Friday, April 10, 2009


Sooner or later we all get around to hoping for something, even if it is just a good night’s sleep.  Texans have been hoping for rain for so long that our preachers have shiny knees on their pants legs.  On the way to Decatur and back today we ran through the smoky smell from the range fires that have devastated thousands of acres of grassland and some small communities.  It’s horrible to contemplate the loss of life involved in this particular fire.  It wasn’t just cattle, horses, sheep, goats, and a few armadillos—we lost good folks as well.  Range fires can engulf an area faster than a bullwhip can snap, but this one was whipped by winds that hit 70 mph.


Reading online tonight, I found the suggestion that at least one fire in Oklahoma was set by arsonists.  On the side of the road outside Bellevue where the Stoneburg-Montague fire began, we watched the police who are arson specialists going over that site.  If someone set that fire on purpose, the person is guilty of murder.  But even if a fire starts out of nature’s storehouse of surprises, the results can be just as deadly.


My horse at home stayed in our backyard and had the run of the entire area.  She could trot around and graze or just roll around in the grass—what there was of it.  One night I heard her screaming.  Yes, a horse can scream.  When I went outside to check on the horse, I realized that she was not the only one screaming.  The horse was about to hit a fence when I caught her and held her down, but the screaming continued.  A man who lived in a two-story house behind us was screaming as he burned to death.  That was a nightmare in wide-awake stereophonic sound.  I had always liked the young man and his family, and to know that he was hurting like that just about made me sick.  I knew by the next morning that he had been murdered—the fire was set intentionally.  But the men who ran the murderers out of town could not bring back the man for his family.  They bulldozed the house so his parents would not have to see what was left.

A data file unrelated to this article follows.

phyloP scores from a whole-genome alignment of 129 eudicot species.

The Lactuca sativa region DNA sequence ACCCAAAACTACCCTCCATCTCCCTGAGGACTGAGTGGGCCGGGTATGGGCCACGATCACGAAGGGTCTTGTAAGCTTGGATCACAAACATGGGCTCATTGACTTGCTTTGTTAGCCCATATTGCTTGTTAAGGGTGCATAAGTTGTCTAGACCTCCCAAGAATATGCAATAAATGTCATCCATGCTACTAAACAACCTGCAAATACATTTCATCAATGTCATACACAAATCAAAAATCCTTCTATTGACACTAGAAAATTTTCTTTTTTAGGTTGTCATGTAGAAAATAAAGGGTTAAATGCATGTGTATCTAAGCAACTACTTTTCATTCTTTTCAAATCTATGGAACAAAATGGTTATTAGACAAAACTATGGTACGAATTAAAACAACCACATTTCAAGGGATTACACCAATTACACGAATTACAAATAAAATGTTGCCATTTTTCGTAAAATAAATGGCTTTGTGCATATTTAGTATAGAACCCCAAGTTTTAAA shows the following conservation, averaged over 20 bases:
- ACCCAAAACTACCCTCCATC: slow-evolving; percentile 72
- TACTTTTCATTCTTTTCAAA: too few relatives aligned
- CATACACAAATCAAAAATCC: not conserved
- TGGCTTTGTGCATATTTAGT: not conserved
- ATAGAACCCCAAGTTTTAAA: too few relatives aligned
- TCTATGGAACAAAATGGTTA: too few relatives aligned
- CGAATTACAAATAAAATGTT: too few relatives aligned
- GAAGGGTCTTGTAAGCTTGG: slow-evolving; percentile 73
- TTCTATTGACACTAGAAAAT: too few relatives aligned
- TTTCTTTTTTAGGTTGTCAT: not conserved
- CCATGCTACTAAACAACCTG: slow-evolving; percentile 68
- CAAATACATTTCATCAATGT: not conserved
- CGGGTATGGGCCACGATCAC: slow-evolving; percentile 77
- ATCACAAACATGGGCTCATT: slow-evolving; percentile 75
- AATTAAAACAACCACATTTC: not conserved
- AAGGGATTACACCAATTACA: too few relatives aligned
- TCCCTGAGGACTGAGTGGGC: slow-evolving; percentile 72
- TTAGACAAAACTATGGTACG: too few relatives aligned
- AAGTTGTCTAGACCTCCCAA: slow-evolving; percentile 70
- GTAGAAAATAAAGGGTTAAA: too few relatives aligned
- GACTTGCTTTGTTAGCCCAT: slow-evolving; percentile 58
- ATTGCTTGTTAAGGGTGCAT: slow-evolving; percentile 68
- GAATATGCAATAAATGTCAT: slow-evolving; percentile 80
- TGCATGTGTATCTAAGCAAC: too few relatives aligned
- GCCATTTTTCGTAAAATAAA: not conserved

Losing a home, a vehicle, even livestock and family pets would be enough to hurt a person for a very long time.  But to lose a family member stays with a person from now on.  We don’t forget those we love.  And we don’t forget our friends.  We know in our minds that hurting stops with death for someone who is gone, but our hurting will be with us unless we can remind ourselves of the good things in that life.


Today we saw areas which had burned back a few months ago.  The old growth was burnt off, the new grass was coming up, and the cattle were grazing on it.  We have learned that fire is sometimes good for the land and its growth.  We just forget sometimes that we are only borrowing a few spots of God’s green earth while we live here.  If we are careful, we can live in peace with the land and the elements.  If we are careless . . .we can forecast the future all too easily.

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